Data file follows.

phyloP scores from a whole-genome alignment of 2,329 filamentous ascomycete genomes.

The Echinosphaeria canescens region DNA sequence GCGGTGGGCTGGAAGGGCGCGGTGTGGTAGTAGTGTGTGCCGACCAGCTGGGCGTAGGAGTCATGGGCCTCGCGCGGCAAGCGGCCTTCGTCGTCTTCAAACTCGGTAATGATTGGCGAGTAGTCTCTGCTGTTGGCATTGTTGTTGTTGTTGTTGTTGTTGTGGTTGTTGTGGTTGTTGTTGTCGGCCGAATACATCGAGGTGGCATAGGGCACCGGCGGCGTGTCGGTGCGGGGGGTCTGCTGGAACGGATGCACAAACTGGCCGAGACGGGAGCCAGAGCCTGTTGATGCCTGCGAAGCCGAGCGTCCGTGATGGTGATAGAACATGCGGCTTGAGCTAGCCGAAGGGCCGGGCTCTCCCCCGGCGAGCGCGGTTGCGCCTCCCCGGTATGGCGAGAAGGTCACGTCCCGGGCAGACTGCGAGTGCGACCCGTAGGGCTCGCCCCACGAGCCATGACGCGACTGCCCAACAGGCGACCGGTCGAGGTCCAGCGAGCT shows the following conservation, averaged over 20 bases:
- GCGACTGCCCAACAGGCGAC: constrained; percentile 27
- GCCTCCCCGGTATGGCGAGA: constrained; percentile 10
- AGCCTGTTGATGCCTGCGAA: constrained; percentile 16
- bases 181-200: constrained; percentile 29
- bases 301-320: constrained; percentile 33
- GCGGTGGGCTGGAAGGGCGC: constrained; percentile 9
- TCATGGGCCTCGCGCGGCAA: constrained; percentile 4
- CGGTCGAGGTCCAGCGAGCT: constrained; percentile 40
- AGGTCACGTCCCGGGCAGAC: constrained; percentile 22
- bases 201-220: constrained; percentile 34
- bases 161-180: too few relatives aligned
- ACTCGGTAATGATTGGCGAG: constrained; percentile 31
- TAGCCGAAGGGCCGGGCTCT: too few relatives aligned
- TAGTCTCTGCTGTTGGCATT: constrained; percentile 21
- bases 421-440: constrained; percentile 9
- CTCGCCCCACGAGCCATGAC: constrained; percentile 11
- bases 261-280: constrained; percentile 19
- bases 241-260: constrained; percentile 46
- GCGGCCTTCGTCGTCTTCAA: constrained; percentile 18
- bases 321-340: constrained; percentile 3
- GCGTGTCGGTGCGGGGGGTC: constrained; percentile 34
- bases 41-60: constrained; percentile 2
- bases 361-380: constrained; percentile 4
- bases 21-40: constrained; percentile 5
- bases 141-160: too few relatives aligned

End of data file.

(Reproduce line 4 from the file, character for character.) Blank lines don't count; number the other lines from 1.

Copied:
- GCCTCCCCGGTATGGCGAGA: constrained; percentile 10